Goi ca, a Vietnamese crudo.
Fast-forward to 2016, and Deetz returned with the goal of bringing his adoration for Vietnamese cuisine to Oakland diners — along with getting his young, half-Vietnamese kids an education in the United States.
After 16 years in Vietnam, chef Geoffrey Deetz is back in Oakland and ready to unveil his first local restaurant since he left in 2000: The Temple Club at 2307 International Boulevard, in what used to be Bakeshop Oakland. He expects to open in three to four weeks.
Naturally, the Temple Club is Vietnamese. But Deetz promises a decidedly different style of Vietnamese restaurant for the East Bay. It will offer a short menu, focusing on dishes from central Vietnam, along with some from the north. Instead of a cocktail bar, he envisions a juice bar. And once a week, he plans to host a special themed dinner, offering just one entree, like so many restaurants do in Vietnam. Expect loads of accompaniments — herbs, pickled vegetables, sauces, crushed nuts — specific to dishes you can't find at other area restaurants.
“We’re gonna serve the food exactly the way it’s served in Vietnam,” he says.
Before his move to Vietnam, Deetz was known for restaurants such as Spettro on Lakeshore Avenue, Gulf Coast Oyster Bar in Old Oakland, and Dragonfly Teahouse in Berkeley. In Ho Chi Minh City, otherwise known as Saigon, he went on to open a number of restaurants, including the much-lauded Black Cat.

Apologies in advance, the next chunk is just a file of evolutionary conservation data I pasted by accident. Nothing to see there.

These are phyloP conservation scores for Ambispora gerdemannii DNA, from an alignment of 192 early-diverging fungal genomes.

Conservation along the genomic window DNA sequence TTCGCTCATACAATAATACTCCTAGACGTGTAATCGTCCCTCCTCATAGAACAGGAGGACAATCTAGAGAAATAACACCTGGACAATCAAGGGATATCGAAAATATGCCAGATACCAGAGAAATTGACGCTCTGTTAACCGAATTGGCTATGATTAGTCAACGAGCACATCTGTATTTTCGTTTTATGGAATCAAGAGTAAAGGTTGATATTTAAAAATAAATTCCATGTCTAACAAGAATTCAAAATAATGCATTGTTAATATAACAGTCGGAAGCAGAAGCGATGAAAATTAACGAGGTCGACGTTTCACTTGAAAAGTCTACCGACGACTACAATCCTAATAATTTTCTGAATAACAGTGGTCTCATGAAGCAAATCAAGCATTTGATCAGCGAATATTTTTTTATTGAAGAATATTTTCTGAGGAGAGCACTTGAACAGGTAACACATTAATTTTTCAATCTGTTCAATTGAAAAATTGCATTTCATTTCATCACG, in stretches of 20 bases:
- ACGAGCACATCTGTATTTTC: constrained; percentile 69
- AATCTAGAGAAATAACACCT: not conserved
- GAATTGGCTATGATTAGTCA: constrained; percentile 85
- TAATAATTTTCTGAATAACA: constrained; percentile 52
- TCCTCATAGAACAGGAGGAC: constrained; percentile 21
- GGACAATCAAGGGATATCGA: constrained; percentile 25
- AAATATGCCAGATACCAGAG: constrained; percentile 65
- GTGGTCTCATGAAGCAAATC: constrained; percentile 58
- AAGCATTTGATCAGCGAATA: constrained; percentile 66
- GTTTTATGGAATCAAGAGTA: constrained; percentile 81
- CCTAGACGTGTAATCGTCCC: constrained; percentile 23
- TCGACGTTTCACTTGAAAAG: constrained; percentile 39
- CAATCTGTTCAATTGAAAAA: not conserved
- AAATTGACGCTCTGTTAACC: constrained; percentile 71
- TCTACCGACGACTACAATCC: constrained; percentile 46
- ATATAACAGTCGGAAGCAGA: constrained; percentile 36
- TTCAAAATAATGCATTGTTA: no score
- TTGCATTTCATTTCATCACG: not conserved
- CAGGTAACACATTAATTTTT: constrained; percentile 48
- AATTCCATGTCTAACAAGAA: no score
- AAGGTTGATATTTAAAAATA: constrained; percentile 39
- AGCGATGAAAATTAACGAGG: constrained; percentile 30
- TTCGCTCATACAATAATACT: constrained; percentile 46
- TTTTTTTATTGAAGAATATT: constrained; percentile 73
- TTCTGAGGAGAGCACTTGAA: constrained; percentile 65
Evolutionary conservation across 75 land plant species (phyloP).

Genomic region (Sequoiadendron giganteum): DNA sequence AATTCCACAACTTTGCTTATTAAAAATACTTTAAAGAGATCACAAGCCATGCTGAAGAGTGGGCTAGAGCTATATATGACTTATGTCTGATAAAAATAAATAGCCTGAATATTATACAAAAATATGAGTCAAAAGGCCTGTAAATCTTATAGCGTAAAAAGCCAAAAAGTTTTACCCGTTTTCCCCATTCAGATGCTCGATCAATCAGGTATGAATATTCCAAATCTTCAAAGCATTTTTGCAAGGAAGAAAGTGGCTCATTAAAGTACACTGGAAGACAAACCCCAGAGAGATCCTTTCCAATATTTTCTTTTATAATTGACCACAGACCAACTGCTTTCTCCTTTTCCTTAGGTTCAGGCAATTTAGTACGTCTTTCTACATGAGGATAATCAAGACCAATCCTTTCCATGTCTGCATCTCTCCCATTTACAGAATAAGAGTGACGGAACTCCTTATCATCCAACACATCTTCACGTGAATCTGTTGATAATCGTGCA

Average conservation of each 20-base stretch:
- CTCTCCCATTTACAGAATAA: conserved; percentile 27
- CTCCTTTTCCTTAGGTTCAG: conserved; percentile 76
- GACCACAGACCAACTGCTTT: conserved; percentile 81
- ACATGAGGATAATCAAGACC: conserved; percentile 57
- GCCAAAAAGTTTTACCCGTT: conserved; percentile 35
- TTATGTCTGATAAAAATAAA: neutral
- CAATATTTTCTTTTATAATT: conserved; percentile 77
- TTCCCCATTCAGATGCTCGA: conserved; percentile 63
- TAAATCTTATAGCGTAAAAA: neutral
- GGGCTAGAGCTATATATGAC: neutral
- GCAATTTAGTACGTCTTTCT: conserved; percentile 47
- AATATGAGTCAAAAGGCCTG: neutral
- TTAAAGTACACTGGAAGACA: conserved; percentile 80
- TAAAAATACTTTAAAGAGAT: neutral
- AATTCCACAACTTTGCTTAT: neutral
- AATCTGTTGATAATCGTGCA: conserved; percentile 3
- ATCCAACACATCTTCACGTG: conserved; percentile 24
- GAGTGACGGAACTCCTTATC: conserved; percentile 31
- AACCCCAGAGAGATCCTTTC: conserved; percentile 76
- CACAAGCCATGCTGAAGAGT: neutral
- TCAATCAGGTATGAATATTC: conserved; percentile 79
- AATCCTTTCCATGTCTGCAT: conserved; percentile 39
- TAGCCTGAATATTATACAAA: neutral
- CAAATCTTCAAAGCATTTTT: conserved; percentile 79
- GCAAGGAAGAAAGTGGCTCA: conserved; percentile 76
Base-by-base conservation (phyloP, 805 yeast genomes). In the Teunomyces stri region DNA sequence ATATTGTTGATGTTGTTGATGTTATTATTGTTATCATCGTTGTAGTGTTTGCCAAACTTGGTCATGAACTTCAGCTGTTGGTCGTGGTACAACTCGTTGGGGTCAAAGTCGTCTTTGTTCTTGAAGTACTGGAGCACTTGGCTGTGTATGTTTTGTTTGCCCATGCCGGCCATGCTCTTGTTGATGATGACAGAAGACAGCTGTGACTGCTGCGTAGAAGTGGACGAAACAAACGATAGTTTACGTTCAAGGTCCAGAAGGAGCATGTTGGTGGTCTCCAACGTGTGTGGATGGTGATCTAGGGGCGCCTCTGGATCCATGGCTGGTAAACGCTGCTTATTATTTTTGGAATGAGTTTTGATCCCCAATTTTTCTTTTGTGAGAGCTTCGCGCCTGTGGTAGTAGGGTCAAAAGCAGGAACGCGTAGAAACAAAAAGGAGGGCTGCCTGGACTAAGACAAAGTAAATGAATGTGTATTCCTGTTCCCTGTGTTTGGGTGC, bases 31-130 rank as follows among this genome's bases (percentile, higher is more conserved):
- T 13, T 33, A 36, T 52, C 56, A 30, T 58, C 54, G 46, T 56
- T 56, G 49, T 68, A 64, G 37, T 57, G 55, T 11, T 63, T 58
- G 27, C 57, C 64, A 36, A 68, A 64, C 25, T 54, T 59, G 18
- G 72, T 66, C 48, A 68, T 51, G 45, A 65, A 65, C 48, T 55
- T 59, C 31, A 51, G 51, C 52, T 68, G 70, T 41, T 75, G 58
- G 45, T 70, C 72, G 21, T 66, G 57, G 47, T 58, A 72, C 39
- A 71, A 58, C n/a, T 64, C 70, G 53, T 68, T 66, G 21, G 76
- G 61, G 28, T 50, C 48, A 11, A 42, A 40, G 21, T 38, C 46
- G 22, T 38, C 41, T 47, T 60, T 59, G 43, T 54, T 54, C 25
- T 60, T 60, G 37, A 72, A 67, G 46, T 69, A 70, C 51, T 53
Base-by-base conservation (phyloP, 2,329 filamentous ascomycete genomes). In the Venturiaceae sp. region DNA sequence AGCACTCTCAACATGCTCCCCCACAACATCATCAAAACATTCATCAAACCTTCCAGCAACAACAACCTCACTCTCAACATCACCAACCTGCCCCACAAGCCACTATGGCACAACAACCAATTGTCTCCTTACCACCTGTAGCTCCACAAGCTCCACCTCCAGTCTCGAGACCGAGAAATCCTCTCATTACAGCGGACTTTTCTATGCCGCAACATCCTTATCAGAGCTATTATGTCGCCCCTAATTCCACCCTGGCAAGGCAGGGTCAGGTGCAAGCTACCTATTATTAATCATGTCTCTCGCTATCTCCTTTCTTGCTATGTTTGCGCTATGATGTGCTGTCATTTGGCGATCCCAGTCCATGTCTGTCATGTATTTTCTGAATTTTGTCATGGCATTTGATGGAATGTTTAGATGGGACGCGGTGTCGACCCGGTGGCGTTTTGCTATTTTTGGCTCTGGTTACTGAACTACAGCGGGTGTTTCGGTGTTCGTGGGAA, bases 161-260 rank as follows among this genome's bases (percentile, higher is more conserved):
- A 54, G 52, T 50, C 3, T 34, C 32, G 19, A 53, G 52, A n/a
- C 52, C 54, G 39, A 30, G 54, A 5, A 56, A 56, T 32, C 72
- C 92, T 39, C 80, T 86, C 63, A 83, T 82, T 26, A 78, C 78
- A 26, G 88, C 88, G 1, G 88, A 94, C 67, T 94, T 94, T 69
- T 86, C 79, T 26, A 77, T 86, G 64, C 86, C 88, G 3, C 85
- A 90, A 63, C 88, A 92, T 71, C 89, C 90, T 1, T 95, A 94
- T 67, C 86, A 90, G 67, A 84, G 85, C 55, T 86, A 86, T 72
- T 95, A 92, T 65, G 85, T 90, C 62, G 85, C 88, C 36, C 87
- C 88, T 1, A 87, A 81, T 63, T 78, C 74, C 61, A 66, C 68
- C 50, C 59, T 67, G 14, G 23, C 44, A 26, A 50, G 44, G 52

The Temple Club will feature a large mural in a similar aesthetic to post-war propaganda posters that were plastered across Vietnam in the 1970s — not the ones picturing bombs and guns, rather, promoting community efforts. There will also be a mezzanine, upstairs patio and open kitchen.
Deetz will start out just serving lunch, eventually expanding into dinner — with beer and wine — within a few months. He anticipates a price point of $5-$14 per dish, with smaller portions meant to be shared. That said, someone could also come in and just get a bowl of mì quảng (a dry noodle dish topped with shrimp, pork and rice crackers) and call it a meal. Don’t be surprised if there's no pho.
“If you want to talk about Vietnam’s most popular noodle dish, it’s instant ramen,” Deetz quips.
Shrimp and pork banh cuon with chả lụa.
Instead, you might see more French influence — again, as it is done in Vietnam and not in a ‘90s fusion style. His signature dish will be one he first tried in the 1980s and still adores: goat curry, served with warm bread, butter, pate and a small salad.
When Deetz talks about this dish, and Vietnamese food and culture in general, it’s with an intense, palpable reverence. When I asked if he had any thoughts on cultural appropriation, given his role as a white guy opening a Vietnamese restaurant, he brushed it off as a non-issue. His stance in a sentence: “We all cook each other’s food, and that’s a good thing.”
The Temple Club will be located at 2307 International Boulevard. Follow along on Facebook for updates.